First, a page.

Benjiman writes “I understand that this will be difficult” er impossible more like Ben! Plaid Cymru is committed to securing independence for wales while the tories are – as theresa may so recently reminded everyone when agreeing the DUP deal – the conservative and ‘unionist party’. This is not a mere ‘difference’ it is a fundamental and irreconcilable difference. Then there’s the little matter of the tories being a right of center party which among other things wants to undermine the rights of working people and erode the welfare state and plaid cymru is a left of center party that… Read more »

Silurydd
Guest

In the current political environment, I disagree. The Tories are toxic for a large part of the Welsh electorate. They will remain so until the Welsh Tories have forged a distinct identity based on a clear commitment to Welsh rather than Westminster interests. The fiasco over their failure to figure out who their leader was for the Welsh leaders’ debate — TM’s placeman Alun Cairns or the Assembly group leader Andrew RT — clearly illustrates that they have a long way to go before they can be regarded as anything other than Westminster stooges.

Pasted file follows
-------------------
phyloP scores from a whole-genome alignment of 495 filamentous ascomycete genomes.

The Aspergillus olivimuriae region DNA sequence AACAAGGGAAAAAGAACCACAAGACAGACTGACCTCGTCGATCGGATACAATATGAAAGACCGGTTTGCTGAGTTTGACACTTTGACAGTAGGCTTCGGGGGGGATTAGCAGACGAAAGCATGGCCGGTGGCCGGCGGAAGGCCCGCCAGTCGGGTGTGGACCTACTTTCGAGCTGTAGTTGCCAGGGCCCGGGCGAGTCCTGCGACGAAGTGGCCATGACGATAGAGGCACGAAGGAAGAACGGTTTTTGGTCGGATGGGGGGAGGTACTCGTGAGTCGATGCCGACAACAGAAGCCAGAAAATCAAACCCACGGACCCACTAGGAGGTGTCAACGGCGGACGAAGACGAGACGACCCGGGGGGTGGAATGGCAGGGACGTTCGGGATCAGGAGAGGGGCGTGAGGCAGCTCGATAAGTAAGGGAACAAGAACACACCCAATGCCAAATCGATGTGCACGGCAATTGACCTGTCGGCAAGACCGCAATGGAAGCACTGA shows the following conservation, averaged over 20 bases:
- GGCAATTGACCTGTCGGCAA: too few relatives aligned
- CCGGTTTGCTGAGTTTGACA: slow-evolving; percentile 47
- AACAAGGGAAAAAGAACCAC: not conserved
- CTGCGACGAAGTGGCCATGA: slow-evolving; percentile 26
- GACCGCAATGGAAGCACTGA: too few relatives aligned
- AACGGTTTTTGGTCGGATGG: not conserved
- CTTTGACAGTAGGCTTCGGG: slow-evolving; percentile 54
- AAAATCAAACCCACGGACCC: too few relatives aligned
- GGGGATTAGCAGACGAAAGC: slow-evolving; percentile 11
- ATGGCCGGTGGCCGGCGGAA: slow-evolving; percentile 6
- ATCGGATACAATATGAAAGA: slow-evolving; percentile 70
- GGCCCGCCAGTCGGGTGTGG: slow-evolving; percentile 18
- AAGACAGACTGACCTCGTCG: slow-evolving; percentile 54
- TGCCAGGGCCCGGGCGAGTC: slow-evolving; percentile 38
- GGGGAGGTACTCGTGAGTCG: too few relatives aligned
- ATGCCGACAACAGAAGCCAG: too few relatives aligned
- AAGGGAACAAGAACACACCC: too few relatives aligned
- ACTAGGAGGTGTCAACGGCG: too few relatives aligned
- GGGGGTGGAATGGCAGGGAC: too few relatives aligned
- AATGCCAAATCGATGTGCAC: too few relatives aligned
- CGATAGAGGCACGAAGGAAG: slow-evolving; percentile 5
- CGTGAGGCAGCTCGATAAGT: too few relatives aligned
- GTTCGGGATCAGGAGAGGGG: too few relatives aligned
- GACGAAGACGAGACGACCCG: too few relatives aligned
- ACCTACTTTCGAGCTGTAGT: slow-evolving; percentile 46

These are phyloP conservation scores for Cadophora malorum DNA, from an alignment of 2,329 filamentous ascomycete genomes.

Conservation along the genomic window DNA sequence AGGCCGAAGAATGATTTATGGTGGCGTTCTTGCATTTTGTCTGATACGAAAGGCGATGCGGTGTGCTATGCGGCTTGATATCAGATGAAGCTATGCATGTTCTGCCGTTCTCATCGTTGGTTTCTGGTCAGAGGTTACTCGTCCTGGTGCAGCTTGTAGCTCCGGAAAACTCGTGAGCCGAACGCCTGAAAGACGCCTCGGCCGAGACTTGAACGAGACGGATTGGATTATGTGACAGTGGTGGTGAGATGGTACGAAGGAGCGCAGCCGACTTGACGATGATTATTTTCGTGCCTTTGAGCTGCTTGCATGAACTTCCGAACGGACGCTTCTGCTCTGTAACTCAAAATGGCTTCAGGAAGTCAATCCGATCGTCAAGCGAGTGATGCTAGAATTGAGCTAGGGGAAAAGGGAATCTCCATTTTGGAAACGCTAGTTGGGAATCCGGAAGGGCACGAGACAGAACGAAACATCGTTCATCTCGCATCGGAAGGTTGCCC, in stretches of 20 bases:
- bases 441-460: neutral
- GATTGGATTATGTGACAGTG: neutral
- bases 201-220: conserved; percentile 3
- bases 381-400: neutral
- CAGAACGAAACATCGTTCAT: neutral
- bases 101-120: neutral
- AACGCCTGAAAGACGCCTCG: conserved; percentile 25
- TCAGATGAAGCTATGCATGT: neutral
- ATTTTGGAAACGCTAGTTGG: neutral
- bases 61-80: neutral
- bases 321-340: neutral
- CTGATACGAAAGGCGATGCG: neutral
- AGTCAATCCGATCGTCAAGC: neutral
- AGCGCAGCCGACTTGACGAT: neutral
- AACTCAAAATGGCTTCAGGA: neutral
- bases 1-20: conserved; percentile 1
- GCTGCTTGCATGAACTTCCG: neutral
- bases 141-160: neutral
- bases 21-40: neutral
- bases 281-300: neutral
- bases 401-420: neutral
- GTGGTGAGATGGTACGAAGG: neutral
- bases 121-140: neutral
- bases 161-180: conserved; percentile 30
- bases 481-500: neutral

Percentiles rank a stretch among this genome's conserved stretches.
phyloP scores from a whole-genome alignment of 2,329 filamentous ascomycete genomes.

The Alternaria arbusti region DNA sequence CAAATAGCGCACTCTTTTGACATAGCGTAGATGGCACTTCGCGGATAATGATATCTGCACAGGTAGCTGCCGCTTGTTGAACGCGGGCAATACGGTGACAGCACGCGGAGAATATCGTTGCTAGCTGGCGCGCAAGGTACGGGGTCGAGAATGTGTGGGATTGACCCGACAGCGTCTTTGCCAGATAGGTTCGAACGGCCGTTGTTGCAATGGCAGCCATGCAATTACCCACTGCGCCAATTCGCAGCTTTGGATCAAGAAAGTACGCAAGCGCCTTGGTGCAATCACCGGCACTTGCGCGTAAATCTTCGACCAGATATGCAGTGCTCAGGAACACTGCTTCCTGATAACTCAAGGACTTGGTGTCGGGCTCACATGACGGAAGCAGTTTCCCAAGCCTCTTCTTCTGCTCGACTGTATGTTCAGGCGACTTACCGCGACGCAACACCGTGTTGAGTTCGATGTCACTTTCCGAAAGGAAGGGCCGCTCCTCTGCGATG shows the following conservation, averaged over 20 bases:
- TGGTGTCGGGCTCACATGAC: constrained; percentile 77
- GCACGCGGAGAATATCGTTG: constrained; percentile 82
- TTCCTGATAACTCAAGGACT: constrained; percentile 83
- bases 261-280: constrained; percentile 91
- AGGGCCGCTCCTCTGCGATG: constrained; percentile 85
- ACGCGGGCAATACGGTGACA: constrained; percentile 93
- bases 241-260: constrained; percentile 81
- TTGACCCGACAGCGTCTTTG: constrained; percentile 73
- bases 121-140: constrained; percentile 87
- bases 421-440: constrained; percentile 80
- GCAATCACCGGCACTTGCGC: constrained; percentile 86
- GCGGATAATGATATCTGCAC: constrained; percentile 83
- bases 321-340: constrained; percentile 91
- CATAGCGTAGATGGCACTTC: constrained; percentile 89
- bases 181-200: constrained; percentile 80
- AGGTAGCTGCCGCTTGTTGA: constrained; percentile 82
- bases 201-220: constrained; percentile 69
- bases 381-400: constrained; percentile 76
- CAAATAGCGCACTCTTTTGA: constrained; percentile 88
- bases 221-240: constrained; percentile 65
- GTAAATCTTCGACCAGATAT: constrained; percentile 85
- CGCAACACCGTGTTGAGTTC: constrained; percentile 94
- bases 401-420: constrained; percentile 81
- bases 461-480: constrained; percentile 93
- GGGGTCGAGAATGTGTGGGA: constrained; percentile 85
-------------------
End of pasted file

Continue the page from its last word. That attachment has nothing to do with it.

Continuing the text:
Tim Richards
Guest
Tim Richards

This has to be the most naive “political opinion” I have ever read

Vivienne Jenkins
Guest

What Dafydd ap Gwilym said.

A Gog
Guest
A Gog

Cymru is poor, this is down to whoever is in Westminster. It doesn’t mean a jot who the Cymreig Vote’s for in any Election. Independence is Paramount – It’s time to think outside their broken Box.

Dewi ap Dafydd
Guest
Dewi ap Dafydd

Not just to think outside the box. Forget all about the existance of the box, and set up new boundaries.

Silurydd
Guest